Tim Weiner's "Enemies": The Final SayHistorians/History
Susan Rosenfeld served as the FBI’s first official historian from 1984 to 1992. Since 2002, she has been the principal consultant to the Society of Former Special Agents Oral History Heritage Program.She received her PhD in history from Georgetown University, and has also taught US constitutional history. Currently she is a historian with the U.S. Air Force, Air National Guard.
First, I agree that Mr. Weiner did NOT “neglect” (my word) the bombings by the Weather Underground and other nefarious acts by more extreme members of the so-called “New Left.” Second, I noted that Mr. Weiner, unlike some FBI critics, demonstrates that presidents influenced the Bureau to conduct the kinds of investigations that skirted or broke the First and Fourth Amendments.
But I have other problems with Weiner’s book. I am a historian, and I tend to judge works of historical nonfiction, whether or not they deal with the FBI, by how their authors use sources. My major criticism of Enemies was, regardless of how many notes Weiner wrote, many of his citations were deficient -- when indeed they existed at all -- making it impossible in many instances to assess the credibility of assertions that I considered problematic. His mother and his professors may themselves have been excellent historians, and of course I don’t know if he ever wrote any papers requiring notes for them. He is after all a journalist, not a professional historian. But good historians know that you do not just use citations for quotes. You cite sources of information. Especially for controversial topics, a good historian will give citations that a careful reader can check. Sometimes Weiner did just that, as I pointed out, for example, with the reels of microfilm FBI files. But the frequent citation “FBI/FOIA” was no help at all. I too have drawers full of files from the FBI FOIA, the National Archives, and presidential libraries, as well as access to online materials. I even tried to find some of the documents, but without case file and serial number, the task proved impossible. And if there is no citation at all, as was often the case when nothing was quoted, there was no way to test the accuracy of whatever Weiner was contending.
Regarding the use of oral history, any good historian knows that, especially when dealing with long ago memories, it is always a good idea to try and find other documentation for significant or controversial information. Those of us who participate in the ongoing FBI Oral History Heritage Project are aware of the pitfalls, but we feel it is very important for FBI agents to get their stories in their own words out to researchers and the public and leave it to others to check their credibility when possible. Where there are doubts, a historian should express them or just not use the interview. In the case of the one of Dan Bledsoe that I cited, a serious allegation was made: that John Ehrlichman had ordered him to cut off the Watergate break-in investigation. Bledsoe does not appear anywhere else in any Watergate writings I have seen except for the handwritten notes I cited in my review. His allegation, expressed so positively, brings new information to the Watergate story. It is certainly something worth researching further to determine its credibility. However, I have not seen any evidence that Weiner has done so.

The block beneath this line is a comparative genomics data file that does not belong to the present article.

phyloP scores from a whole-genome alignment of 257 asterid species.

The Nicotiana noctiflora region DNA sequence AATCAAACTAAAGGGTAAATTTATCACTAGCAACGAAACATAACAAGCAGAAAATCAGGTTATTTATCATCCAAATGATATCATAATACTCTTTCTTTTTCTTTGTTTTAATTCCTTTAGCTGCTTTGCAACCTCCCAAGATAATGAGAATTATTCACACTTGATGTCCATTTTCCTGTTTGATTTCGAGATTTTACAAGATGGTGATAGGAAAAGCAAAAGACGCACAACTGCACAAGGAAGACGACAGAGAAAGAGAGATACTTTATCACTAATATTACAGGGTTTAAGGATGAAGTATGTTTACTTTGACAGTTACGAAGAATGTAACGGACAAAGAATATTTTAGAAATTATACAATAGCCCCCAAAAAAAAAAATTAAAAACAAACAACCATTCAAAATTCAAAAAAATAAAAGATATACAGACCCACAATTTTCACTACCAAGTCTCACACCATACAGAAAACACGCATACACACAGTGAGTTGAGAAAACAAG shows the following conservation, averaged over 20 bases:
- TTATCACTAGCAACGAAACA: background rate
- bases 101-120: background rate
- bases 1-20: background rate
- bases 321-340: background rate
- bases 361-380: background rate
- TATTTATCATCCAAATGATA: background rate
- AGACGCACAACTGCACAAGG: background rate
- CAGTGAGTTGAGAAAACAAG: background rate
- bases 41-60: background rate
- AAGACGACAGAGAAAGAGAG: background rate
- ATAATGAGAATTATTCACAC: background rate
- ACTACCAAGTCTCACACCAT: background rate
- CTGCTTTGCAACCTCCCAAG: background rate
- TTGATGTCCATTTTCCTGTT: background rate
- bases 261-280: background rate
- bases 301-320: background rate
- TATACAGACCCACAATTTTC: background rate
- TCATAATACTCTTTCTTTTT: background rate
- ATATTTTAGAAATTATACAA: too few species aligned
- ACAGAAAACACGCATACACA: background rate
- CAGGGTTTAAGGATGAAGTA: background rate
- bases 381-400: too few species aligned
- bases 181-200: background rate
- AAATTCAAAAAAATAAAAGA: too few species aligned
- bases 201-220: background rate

Last, it is sad to me when all federal employees are under attack, to have Weiner disparage federal historians: “official history is to history as military music is to music.” I came to study the FBI as an archivist. Those of us looking at a statistical sample of the Bureau’s then 25 million records had no agenda except to describe the various file classifications and decide how to determine their historical significance. That experience and much of my subsequent research gave me a different perspective of the FBI than the view of the Bureau taken for granted as accurate by many scholars and the media. When I became the FBI’s first official historian, I made it clear that I did not deal in “favorable” or “unfavorable;” only in accuracy. My successor, Dr. John Fox (whom Weiner consulted) does the same, and has been instrumental in bringing FBI documents to the public regardless of what they tell about the FBI. The federal historians I know shun being “court historians,” even if it means holding their ground with higher-ups. They leave the hagiography to the publicists. I have not been an official historian of the FBI since September, 1992, and I am disappointed that in criticizing me, Weiner felt he had to resort to disparaging an important group of professionals. And besides -- I think Stars and Stripes Forever is a fine piece of music.
Tim Weiner: Susan Rosenfeld's response is a fine and fair-minded way to conclude this discussion. I wish to point out that I did not intend to disparage government historians -- quite the opposite. As you know, I write in the afterword to Enemies that Rosenfeld's colleagues and her successor "have performed a public service" and "deserve acclaim" for their work (p. 449). Rosenfeld's original review implied that people like me have no business reading and interpreting government documents. I think we would have less knowledge of how agencies such as the CIA and the FBI perform their work in the name of national security if that were so. We cannot leave the work of writing history to official historians.
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